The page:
The Dodd-Frank Wall Street Reform and Consumer Protection Act turned five this week. The bill did not eliminate bad actors. But as economist Dean Baker explained in a Fortune article last week, the Act is not a failure.
Looking forward, what is most troubling eight years out from the crisis, is that a broad swath of U.S. citizens is still suffering, while too many regulators remain more concerned with the well-being of the financial industry than with the health of regular citizens' balance sheets. The problem is mindset—but perhaps also technological. Regulators don’t seem to be using the data they have—and have made too little forward progress in collecting and analyzing new data—to make better decisions in citizens’ best interests.
To be sure, the financial industry is still at risk. I wrote about higher trading levels at J.P. Morgan in May, and Fortune’s Stephen Gandel reported Tuesday that the risky bets on Wall Street keep on chugging, despite the new Volcker rule, which went into effect Wednesday, to limit a bank’s own trading.
Work to regulate the financial industry is far from over. The SEC has yet to implement important Dodd-Frank measures. Earlier this month, Senators introduced a new Glass-Steagall bill, which if passed, would regulate depository institutions and keep bank deposits from being used in risky investment banking activities. And on Monday, the Federal Reserve introduced extra capital requirements for the largest banks.
In elite circles, of course, some officials would like to move on. The Federal Reserve is even considering raising interest rates. But how carefully have they looked at their own data and analyzed the effect of interest rate changes on those who have been left behind and who remain in this economy debtors rather than investors?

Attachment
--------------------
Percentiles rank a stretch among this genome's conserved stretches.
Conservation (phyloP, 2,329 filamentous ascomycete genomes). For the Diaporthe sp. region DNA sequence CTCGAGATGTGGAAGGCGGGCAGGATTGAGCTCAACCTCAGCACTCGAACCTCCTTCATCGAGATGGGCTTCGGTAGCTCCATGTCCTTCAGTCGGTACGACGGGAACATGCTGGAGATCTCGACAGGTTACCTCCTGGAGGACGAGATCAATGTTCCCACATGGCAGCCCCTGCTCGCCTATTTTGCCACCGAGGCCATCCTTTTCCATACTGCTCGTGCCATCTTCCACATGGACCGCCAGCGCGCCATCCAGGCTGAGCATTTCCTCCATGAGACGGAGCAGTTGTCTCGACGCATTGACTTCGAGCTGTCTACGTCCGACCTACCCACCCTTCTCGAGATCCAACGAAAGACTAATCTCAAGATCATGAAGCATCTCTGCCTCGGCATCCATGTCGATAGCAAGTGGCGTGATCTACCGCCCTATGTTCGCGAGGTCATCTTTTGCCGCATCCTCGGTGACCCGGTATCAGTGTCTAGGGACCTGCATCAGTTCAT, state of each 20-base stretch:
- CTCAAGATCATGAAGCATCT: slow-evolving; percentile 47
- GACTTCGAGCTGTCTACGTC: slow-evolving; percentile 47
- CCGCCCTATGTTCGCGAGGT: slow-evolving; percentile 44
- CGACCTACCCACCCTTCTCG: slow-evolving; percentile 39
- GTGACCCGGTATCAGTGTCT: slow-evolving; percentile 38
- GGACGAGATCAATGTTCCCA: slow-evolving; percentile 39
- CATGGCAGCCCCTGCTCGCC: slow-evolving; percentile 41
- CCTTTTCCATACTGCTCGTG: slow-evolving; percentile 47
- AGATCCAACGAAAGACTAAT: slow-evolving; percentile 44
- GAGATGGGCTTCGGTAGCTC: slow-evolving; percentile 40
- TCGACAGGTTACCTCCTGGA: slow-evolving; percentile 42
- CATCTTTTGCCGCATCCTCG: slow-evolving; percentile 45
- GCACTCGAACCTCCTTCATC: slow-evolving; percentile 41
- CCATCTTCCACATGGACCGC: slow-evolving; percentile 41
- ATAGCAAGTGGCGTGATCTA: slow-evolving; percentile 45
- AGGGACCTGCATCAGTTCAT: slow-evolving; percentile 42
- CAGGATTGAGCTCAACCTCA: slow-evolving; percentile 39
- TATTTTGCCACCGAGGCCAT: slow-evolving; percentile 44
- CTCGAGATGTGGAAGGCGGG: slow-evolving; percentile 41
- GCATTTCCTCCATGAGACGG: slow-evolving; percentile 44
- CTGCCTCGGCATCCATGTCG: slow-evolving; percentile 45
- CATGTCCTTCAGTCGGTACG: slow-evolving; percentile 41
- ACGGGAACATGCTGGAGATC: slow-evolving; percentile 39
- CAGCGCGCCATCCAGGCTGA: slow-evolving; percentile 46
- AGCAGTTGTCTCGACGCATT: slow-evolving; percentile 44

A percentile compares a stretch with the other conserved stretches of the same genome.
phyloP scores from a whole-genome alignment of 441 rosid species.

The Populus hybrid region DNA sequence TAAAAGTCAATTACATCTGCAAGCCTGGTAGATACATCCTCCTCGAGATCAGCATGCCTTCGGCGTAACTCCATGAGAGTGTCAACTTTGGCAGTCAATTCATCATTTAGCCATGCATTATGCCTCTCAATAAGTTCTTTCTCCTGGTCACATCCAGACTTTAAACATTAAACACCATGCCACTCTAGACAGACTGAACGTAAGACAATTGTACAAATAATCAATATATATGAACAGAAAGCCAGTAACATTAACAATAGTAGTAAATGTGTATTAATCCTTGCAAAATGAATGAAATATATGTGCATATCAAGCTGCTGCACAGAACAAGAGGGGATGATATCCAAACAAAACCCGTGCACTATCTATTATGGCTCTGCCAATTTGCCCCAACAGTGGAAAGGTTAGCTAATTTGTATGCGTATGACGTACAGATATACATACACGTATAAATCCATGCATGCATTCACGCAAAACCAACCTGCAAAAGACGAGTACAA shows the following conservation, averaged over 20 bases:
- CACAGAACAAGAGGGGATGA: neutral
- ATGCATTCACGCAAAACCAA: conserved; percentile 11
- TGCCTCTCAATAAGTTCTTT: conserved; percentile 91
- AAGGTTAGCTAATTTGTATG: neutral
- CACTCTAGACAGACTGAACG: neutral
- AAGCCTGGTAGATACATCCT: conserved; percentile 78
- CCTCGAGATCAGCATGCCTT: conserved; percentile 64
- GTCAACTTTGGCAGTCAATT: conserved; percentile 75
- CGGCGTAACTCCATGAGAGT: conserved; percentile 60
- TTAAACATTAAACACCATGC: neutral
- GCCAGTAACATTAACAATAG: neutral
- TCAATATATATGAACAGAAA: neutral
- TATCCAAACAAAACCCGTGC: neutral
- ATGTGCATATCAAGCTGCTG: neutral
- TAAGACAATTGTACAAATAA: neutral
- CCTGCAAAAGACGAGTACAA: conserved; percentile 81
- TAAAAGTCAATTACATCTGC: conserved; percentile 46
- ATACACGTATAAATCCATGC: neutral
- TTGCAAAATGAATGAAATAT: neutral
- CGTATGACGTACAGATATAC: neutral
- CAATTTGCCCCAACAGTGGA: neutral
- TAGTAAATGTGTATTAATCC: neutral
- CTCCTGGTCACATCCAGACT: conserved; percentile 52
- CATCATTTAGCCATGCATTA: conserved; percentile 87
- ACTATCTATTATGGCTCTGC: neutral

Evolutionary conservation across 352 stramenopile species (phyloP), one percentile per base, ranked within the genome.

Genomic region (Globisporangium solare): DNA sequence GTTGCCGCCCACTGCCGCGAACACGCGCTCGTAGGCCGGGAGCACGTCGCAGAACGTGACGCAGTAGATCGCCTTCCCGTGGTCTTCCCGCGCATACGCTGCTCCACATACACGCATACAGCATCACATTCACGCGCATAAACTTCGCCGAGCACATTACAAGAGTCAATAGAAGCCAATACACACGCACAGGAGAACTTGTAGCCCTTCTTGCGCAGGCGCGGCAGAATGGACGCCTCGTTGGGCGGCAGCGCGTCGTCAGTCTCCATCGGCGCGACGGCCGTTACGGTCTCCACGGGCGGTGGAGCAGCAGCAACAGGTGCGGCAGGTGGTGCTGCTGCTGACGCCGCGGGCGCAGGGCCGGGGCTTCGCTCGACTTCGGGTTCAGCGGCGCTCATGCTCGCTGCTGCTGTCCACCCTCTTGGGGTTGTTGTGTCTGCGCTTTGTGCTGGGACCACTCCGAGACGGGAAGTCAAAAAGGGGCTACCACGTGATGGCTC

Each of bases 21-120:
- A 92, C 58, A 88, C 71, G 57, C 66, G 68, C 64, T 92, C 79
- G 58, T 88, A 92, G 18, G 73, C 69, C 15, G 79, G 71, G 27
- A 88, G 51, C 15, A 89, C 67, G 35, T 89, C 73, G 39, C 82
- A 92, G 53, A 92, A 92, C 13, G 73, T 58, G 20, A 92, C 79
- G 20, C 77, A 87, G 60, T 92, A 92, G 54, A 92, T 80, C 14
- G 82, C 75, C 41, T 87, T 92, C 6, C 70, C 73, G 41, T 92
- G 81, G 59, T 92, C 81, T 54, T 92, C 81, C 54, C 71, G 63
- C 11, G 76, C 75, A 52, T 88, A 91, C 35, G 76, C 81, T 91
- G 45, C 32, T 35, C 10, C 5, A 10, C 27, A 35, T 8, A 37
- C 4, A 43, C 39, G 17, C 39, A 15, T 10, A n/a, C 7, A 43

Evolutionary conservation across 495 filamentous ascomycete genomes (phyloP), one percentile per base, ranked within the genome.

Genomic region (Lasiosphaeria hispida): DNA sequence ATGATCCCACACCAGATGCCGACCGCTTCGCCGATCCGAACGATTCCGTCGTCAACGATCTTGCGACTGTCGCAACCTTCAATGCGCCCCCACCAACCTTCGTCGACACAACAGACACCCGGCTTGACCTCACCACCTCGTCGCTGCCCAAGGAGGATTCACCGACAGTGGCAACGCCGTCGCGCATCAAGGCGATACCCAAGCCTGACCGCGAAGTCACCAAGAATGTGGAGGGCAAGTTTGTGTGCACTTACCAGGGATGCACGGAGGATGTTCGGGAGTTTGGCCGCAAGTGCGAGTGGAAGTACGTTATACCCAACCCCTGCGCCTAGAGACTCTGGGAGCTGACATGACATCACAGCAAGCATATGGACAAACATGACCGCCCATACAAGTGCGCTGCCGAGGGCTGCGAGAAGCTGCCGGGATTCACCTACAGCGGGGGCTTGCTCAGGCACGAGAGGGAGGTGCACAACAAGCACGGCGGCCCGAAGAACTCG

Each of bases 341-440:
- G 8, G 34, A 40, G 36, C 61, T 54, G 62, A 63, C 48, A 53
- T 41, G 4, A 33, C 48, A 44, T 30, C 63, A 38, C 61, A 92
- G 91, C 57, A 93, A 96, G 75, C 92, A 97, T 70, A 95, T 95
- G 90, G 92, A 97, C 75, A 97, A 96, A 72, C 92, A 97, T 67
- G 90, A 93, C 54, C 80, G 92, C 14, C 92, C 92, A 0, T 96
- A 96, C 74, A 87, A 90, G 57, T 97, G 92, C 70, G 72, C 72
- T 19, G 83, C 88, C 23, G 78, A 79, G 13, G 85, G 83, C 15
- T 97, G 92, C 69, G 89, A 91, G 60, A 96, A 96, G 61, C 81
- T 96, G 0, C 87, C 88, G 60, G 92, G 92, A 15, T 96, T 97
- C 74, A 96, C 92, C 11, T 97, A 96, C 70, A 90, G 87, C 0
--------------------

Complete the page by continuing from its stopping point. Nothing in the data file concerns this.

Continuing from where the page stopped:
At the end of May, the Federal Reserve released its “Report on the Economic Well-Being of U.S. Households in 2014.” The results were dismal. The survey showed that nearly 60% of those polled believe they are the same or worse off than they were in 2008, and 28% of those responding had to rely on family or friends for financial assistance in the last year. Job losses and cutbacks continue. Twenty-three percent of workers said they lost their job in the past year, and 19% had their work hours or pay reduced. One-quarter of those surveyed would have liked to get dental care including a routine checkup in the last 12 months, but couldn’t afford it. Only 22% could cover emergency expenses of over $400 from cash, their savings, or checking accounts. Twenty percent of those surveyed brought in less last year than they spent. And according to the survey, 15% of American workers work more than one job, while 36% would like to work more hours for more money.
This data is not a polling fluke. According to a study released Tuesday by the Annie E. Casey Foundation and reporting from Fortune’s Claire Groden, “nearly a third of children in 2013 lived in a household where no parent had a steady, full-time job.” And “22% of American children, or more than 16 million kids, were living in poverty as of 2013,” more than before the recession.
The Financial Stability Oversight Council (FSOC), a Dodd-Frank creation made up of “federal financial regulators,” among others, included similar sobering data along with its 2015 annual report. One set of statistics looked at consumer credit as a percentage of disposable household income every quarter since the first quarter of 1992. On that measure, consumer credit has never been higher. Credit as a percent of income escalated in the fourth quarter of 2013 to surpass all previous records and increased each quarter through the fourth quarter of 2014, the last period counted. Economist Dean Baker says interest rate increases would not impact a portion of this debt (for example, student loans), but some credit card and car debt (which has been rising significantly) would be affected. People rely on those cars to get to work, he told me.